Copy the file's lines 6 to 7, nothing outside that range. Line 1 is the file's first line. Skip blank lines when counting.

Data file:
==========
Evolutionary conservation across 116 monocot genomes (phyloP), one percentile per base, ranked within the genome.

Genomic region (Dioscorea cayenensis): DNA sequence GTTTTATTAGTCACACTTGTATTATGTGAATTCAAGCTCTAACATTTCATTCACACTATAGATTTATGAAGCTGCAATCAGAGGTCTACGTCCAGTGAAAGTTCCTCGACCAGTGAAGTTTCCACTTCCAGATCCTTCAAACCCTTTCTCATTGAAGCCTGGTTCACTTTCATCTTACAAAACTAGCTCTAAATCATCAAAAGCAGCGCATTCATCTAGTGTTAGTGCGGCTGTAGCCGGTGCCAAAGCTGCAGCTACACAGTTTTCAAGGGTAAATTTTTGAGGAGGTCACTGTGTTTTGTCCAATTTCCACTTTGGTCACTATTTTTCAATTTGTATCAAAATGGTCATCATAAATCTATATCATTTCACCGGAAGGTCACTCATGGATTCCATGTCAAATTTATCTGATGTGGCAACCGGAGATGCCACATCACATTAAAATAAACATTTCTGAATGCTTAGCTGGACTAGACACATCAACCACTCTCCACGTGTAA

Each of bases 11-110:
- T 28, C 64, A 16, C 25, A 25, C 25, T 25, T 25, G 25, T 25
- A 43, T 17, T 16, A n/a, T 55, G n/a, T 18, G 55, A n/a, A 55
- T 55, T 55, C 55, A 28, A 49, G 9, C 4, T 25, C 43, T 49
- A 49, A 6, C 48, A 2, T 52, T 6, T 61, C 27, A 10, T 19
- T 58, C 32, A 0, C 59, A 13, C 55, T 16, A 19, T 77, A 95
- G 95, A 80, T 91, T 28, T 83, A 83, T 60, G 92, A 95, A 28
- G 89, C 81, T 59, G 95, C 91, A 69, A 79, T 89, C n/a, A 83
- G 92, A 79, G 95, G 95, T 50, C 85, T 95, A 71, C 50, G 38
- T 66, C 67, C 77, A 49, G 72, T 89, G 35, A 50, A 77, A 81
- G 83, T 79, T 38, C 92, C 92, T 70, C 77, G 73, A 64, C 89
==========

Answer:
- T 55, T 55, C 55, A 28, A 49, G 9, C 4, T 25, C 43, T 49
- A 49, A 6, C 48, A 2, T 52, T 6, T 61, C 27, A 10, T 19